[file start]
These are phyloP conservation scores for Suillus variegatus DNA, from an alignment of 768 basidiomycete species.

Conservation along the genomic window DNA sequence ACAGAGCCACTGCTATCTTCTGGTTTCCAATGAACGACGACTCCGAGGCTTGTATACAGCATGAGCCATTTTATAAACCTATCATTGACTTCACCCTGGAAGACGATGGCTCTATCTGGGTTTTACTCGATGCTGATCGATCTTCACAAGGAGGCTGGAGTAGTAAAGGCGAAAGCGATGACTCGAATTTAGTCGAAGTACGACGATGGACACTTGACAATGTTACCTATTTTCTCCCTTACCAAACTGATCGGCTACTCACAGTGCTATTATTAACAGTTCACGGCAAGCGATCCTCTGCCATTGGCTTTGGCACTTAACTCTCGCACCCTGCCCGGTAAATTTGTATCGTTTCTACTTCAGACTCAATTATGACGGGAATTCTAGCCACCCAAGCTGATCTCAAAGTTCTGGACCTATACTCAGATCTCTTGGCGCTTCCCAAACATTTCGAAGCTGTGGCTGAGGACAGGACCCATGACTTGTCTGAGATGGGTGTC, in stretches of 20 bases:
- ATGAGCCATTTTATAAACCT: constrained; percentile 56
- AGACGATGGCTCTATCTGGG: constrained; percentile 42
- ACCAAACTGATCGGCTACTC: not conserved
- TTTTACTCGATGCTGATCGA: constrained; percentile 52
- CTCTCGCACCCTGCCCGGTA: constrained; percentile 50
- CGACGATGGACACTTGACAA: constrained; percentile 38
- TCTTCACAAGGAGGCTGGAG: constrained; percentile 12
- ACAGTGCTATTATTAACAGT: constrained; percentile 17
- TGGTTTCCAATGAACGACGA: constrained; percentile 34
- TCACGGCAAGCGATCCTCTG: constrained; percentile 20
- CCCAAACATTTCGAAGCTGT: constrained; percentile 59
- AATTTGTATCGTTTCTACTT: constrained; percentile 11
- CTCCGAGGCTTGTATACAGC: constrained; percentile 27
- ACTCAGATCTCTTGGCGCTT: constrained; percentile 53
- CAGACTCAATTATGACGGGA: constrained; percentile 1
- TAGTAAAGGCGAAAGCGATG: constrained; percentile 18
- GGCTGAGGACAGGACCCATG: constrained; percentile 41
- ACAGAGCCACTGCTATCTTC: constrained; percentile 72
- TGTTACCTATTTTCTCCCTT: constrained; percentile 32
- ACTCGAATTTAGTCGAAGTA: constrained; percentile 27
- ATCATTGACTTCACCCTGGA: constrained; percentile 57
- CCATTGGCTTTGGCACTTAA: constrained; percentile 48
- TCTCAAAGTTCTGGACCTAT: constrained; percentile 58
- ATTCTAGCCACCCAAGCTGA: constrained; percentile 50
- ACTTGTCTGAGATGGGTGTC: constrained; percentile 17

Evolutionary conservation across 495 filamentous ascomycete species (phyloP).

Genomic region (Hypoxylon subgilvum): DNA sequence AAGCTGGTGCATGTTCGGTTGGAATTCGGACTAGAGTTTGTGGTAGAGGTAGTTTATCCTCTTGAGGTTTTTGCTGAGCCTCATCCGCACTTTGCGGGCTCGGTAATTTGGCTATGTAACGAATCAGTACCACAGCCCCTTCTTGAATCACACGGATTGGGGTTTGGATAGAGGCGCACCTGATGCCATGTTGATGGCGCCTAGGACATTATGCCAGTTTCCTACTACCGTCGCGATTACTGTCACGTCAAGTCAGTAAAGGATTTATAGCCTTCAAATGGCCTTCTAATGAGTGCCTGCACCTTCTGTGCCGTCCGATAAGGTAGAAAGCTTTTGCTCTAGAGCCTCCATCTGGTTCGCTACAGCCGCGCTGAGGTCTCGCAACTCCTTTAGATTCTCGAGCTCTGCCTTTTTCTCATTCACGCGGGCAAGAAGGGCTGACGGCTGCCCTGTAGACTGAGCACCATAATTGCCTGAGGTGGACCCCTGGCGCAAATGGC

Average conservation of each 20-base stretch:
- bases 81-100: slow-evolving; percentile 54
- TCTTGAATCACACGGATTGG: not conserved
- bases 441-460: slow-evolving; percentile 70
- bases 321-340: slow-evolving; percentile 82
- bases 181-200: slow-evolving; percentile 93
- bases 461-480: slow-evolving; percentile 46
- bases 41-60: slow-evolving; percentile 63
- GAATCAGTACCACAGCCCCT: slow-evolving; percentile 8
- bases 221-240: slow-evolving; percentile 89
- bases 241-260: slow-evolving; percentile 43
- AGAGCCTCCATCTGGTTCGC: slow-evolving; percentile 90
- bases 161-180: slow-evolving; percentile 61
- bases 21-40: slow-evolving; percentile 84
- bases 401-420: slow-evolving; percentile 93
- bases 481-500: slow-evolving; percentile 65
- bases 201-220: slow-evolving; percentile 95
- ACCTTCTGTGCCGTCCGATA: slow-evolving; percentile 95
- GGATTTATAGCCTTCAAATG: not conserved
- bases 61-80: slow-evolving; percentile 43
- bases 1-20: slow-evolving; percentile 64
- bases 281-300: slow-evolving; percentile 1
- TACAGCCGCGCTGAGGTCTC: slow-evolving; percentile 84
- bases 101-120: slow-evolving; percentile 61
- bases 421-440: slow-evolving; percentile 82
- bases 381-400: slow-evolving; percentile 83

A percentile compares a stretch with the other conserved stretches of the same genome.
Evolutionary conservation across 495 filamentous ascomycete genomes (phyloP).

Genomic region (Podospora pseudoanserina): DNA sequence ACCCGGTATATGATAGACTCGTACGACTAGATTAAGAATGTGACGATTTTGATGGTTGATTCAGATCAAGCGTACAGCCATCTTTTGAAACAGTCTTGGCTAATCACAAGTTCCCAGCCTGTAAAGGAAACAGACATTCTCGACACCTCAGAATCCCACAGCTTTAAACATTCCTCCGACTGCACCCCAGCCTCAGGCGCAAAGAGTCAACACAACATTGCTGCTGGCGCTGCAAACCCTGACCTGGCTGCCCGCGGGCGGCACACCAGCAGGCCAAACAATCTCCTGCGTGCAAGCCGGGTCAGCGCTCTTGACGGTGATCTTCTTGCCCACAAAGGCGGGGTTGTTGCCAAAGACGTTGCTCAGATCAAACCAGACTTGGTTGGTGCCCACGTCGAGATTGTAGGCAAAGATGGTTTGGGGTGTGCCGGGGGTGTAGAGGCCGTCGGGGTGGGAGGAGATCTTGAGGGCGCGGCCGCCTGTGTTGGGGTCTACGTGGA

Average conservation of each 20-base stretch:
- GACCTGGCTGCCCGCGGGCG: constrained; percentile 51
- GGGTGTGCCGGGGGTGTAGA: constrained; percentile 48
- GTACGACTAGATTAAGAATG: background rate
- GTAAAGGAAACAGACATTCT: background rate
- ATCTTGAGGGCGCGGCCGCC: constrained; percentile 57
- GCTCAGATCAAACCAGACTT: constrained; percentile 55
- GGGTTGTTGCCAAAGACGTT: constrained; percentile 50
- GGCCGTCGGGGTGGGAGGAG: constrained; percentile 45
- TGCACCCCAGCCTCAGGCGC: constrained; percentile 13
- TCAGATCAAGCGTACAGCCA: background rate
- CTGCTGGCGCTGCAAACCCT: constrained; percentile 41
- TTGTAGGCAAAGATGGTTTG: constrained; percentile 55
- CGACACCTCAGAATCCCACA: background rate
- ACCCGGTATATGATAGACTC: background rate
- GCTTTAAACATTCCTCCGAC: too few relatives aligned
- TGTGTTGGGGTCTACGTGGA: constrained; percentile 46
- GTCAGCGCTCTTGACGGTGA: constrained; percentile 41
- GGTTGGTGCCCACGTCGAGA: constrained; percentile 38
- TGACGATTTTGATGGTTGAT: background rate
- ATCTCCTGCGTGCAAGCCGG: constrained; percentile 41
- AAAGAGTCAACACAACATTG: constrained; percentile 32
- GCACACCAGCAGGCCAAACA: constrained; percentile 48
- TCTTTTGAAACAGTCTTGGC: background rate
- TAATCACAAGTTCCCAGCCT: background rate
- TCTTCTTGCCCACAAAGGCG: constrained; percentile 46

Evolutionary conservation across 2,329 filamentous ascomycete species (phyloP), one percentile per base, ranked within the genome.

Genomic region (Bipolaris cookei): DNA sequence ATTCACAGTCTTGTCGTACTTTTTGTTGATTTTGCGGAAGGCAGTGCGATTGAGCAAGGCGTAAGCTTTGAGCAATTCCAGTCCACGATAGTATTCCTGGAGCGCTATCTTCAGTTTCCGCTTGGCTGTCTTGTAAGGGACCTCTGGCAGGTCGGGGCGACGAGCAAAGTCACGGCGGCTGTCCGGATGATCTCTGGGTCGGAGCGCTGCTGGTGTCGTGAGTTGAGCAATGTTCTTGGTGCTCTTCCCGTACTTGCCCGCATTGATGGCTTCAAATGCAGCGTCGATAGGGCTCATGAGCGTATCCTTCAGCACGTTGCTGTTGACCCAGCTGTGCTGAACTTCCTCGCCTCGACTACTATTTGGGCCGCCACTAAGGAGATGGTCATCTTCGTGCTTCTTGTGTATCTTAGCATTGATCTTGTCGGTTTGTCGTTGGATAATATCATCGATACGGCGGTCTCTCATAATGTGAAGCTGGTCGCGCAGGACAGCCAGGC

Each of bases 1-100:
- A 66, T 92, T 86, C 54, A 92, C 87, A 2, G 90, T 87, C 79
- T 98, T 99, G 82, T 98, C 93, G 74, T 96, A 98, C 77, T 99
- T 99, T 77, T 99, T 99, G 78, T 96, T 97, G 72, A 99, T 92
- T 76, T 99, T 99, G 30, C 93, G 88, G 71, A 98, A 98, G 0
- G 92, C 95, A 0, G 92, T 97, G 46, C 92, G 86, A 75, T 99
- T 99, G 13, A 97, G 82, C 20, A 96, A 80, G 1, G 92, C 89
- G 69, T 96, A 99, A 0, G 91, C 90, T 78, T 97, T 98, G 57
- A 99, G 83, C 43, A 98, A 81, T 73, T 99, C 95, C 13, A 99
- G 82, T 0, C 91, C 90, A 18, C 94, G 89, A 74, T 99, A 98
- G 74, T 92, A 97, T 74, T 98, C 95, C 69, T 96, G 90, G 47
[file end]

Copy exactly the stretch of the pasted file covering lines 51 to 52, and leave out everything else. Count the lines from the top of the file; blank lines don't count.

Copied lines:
- bases 281-300: slow-evolving; percentile 1
- TACAGCCGCGCTGAGGTCTC: slow-evolving; percentile 84